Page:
I finished H+MC

Some books, I've finished and I want to have a party. Others books I finish and I want to take a nap. 

It's much easier to talk about the party-feeling books. First of all, they're joyous and people like celebrating. If I put an ! at the end of "I finished," you would know that I'm having a little party in my heart and I want you to bring cake and funny hats and we're not going to sleep for days. 

However, H+MC is not a party book. It's a book that I finished and I wanted to go to bed. I went to bed, and the next day I wanted to nap. 

Then, I cried.

I don't think I've ever felt so miserable about finishing a book. Not for the reasons you might think. It's not because I've been working on this book for so long. Although it has taken me a year. It's not because I killed a cherished character—I did, but that happened many pages ago. It's not even because the ending is sad—it is—because I respect the ending. 

H+MC has been a hard book to write, and I'm not thinking of the massive cast or juggling points-of-view, although those were challenges. I feel like I've written this book while dealing with external forces far beyond my control. I began querying P+FD, which has been a rough process, and came in and out of hospitals while trying to write this draft. I know we're not supposed to talk about this until we're published and somehow "safe," but there were so many times over the course of this book when I wondered how many times I was supposed to be knocked down and rejected before I was supposed to stop getting up. When do you stop?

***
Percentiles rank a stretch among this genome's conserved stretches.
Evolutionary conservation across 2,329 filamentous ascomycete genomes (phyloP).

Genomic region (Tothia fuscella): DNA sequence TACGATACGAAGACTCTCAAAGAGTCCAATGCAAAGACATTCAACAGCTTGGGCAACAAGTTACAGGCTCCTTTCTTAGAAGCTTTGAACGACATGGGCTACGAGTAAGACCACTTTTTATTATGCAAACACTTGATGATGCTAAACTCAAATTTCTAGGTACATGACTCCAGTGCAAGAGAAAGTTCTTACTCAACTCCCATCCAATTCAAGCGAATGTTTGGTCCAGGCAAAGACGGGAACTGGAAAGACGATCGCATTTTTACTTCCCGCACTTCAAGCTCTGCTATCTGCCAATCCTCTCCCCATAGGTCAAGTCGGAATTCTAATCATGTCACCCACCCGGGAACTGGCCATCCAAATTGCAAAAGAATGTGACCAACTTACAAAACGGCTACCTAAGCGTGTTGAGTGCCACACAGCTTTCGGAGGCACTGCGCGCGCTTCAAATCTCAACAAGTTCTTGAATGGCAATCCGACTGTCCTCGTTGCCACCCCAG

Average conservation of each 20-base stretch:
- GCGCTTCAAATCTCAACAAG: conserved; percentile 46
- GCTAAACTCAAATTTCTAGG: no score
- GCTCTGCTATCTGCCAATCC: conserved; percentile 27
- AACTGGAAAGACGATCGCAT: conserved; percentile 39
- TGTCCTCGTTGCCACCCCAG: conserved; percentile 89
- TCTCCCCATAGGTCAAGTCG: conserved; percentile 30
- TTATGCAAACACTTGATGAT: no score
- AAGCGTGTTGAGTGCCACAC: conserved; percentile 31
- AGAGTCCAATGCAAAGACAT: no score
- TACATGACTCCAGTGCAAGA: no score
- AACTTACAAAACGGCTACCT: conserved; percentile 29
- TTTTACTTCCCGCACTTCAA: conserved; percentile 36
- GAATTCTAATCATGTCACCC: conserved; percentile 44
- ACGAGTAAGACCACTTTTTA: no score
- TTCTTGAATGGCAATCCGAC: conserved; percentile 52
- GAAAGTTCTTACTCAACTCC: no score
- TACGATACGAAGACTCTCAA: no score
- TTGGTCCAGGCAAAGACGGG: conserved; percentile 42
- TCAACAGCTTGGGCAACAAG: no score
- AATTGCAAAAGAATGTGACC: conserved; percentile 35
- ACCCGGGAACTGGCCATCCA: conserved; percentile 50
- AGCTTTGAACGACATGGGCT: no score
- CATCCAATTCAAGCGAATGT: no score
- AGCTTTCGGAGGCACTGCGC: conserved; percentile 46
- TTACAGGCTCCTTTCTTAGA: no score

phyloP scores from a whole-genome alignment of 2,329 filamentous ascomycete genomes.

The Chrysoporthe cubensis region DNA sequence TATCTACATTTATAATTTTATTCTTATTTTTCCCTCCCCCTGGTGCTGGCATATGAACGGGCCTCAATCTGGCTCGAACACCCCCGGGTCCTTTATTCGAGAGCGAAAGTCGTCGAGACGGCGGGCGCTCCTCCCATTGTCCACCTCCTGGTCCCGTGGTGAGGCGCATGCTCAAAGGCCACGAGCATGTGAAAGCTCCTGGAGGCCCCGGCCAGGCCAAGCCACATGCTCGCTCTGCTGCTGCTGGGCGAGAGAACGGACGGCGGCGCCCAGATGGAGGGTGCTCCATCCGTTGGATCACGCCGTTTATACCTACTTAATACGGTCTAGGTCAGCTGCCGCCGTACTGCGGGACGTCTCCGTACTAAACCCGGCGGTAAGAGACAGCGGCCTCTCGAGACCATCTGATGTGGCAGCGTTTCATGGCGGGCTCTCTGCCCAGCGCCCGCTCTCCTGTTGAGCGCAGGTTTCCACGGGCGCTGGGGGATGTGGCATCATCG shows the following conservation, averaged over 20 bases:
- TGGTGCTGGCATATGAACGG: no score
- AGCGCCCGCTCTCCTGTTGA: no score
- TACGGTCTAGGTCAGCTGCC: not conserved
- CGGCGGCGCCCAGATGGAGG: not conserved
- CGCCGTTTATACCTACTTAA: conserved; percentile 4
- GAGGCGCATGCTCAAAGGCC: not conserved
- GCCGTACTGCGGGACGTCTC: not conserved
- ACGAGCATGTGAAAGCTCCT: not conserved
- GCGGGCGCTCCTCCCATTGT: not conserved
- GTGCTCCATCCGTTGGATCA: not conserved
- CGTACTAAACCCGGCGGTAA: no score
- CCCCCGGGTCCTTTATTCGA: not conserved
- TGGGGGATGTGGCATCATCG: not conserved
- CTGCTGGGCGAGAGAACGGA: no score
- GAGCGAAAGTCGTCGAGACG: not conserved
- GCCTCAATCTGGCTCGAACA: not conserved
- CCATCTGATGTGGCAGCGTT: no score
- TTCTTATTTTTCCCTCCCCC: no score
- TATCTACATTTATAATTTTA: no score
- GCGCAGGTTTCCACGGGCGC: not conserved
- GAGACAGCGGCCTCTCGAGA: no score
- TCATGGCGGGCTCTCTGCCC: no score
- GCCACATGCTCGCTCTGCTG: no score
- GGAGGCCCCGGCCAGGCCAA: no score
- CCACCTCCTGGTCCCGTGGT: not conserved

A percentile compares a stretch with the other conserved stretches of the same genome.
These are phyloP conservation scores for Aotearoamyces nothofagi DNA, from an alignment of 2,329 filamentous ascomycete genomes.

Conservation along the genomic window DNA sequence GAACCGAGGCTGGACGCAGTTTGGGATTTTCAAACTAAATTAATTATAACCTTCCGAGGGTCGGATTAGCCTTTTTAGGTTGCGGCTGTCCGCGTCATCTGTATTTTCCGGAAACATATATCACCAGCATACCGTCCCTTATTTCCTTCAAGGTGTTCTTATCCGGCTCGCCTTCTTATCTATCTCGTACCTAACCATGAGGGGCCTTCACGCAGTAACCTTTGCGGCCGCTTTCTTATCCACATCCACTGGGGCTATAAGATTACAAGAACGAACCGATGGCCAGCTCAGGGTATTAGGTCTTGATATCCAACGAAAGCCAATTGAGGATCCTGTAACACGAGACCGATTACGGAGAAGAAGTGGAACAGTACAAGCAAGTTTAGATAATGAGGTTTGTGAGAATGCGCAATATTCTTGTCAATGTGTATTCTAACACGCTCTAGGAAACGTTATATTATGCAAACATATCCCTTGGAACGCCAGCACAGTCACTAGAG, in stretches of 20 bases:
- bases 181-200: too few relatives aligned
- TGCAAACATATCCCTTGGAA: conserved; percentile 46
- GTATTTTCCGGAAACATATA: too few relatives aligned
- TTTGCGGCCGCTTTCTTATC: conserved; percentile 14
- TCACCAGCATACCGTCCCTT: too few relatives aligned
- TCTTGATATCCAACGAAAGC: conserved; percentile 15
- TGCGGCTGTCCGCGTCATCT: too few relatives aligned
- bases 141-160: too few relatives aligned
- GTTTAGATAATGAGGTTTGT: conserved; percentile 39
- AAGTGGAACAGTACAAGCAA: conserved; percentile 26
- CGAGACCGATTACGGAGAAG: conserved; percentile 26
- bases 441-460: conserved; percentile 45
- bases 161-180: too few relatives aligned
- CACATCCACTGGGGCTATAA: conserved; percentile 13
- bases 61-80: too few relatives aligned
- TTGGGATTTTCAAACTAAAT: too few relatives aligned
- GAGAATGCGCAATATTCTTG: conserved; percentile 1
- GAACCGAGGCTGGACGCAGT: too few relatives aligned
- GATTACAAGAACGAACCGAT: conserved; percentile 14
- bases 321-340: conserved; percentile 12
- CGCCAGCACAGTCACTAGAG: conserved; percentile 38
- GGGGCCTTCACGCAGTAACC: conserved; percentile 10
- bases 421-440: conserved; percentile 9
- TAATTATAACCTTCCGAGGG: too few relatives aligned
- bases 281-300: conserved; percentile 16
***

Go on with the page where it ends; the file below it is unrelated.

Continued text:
This book almost didn't happen. But I finished the last couple words—"She flew"—and I went to bed. I woke up, and the next morning, I got another rejection. Most days, I can laugh about it. Seriously. Most days I can rattle off a million jokes, but there was something about finishing the final words of the sequel the night before that made it all hard to swallow. 

What am I doing? 

If this post were a perfect three act structure, I would now have something inspiring to tell you. It  would fill you with joy and we would start our own dance party. But I have nothing to report.

Months ago I had planned to write the next book, and even as I typed out the last pages of H+MC, I imagined that next book. 

I'm not so sure now. 

One part of me—a very angry part—doesn't want to write anything. Another is at peace with reading friends' and internet acquaintances' stories, catching up. Another part of me proposes writing something light and happy as a palette cleanser, but what that might be exactly, I don't know. Then there's a furious part that keeps shouting at me watch me write that third book to show exactly how little I care. 

I mean, that's a lie. Of course I care. That's why I want to sleep and don't know what to do. If my life were a built around a three act structure, I would believe and keep going no matter what, and one day, I'd win. But I'm an adult and there's that nagging you've written seven novels already, shouldn't you be good enough by now, what's wrong with you, stop? There are people who fail. Not everyone gets to be a prima ballerina, but every little girl wants that when she walks to her first dance class.  

Of course, some people become ballerinas. But most compromise with their dreams, become dance instructors. And eventually, some just stop. 

I just need to stop for a moment.